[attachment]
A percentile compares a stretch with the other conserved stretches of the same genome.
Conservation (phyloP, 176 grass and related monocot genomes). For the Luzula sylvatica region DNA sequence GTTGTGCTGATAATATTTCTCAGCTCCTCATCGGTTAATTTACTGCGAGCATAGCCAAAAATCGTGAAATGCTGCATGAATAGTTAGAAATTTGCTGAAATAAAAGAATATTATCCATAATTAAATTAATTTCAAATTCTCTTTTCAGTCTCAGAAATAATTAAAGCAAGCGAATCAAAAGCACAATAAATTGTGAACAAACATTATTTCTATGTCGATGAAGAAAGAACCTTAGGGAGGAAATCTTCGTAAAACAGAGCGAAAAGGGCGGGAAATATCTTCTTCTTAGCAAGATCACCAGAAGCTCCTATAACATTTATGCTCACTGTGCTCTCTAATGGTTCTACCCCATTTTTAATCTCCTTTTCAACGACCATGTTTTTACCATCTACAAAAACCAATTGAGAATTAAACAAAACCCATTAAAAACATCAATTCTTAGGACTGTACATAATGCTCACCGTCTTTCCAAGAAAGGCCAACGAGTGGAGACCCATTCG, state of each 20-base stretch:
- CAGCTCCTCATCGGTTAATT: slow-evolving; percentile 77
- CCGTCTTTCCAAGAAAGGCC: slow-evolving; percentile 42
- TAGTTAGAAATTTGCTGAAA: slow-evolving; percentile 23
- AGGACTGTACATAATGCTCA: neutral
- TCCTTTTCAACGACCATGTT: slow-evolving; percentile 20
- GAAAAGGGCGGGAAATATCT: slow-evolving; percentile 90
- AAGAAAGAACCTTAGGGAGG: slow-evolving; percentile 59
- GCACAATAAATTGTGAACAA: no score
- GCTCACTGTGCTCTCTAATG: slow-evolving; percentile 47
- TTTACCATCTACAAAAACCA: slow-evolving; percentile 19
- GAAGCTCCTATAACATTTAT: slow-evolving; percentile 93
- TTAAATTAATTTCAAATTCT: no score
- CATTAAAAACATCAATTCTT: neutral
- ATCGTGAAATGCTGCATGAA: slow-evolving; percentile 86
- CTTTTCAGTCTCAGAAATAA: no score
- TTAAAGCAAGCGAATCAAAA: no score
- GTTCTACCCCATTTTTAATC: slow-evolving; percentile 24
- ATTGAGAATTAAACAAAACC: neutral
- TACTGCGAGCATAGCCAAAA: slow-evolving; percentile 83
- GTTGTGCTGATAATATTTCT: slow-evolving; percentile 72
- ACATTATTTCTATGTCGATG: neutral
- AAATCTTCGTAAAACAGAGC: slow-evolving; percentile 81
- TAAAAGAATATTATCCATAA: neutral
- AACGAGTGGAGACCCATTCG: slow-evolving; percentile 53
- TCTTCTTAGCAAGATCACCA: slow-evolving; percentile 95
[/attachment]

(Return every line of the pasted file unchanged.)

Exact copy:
A percentile compares a stretch with the other conserved stretches of the same genome.
Conservation (phyloP, 176 grass and related monocot genomes). For the Luzula sylvatica region DNA sequence GTTGTGCTGATAATATTTCTCAGCTCCTCATCGGTTAATTTACTGCGAGCATAGCCAAAAATCGTGAAATGCTGCATGAATAGTTAGAAATTTGCTGAAATAAAAGAATATTATCCATAATTAAATTAATTTCAAATTCTCTTTTCAGTCTCAGAAATAATTAAAGCAAGCGAATCAAAAGCACAATAAATTGTGAACAAACATTATTTCTATGTCGATGAAGAAAGAACCTTAGGGAGGAAATCTTCGTAAAACAGAGCGAAAAGGGCGGGAAATATCTTCTTCTTAGCAAGATCACCAGAAGCTCCTATAACATTTATGCTCACTGTGCTCTCTAATGGTTCTACCCCATTTTTAATCTCCTTTTCAACGACCATGTTTTTACCATCTACAAAAACCAATTGAGAATTAAACAAAACCCATTAAAAACATCAATTCTTAGGACTGTACATAATGCTCACCGTCTTTCCAAGAAAGGCCAACGAGTGGAGACCCATTCG, state of each 20-base stretch:
- CAGCTCCTCATCGGTTAATT: slow-evolving; percentile 77
- CCGTCTTTCCAAGAAAGGCC: slow-evolving; percentile 42
- TAGTTAGAAATTTGCTGAAA: slow-evolving; percentile 23
- AGGACTGTACATAATGCTCA: neutral
- TCCTTTTCAACGACCATGTT: slow-evolving; percentile 20
- GAAAAGGGCGGGAAATATCT: slow-evolving; percentile 90
- AAGAAAGAACCTTAGGGAGG: slow-evolving; percentile 59
- GCACAATAAATTGTGAACAA: no score
- GCTCACTGTGCTCTCTAATG: slow-evolving; percentile 47
- TTTACCATCTACAAAAACCA: slow-evolving; percentile 19
- GAAGCTCCTATAACATTTAT: slow-evolving; percentile 93
- TTAAATTAATTTCAAATTCT: no score
- CATTAAAAACATCAATTCTT: neutral
- ATCGTGAAATGCTGCATGAA: slow-evolving; percentile 86
- CTTTTCAGTCTCAGAAATAA: no score
- TTAAAGCAAGCGAATCAAAA: no score
- GTTCTACCCCATTTTTAATC: slow-evolving; percentile 24
- ATTGAGAATTAAACAAAACC: neutral
- TACTGCGAGCATAGCCAAAA: slow-evolving; percentile 83
- GTTGTGCTGATAATATTTCT: slow-evolving; percentile 72
- ACATTATTTCTATGTCGATG: neutral
- AAATCTTCGTAAAACAGAGC: slow-evolving; percentile 81
- TAAAAGAATATTATCCATAA: neutral
- AACGAGTGGAGACCCATTCG: slow-evolving; percentile 53
- TCTTCTTAGCAAGATCACCA: slow-evolving; percentile 95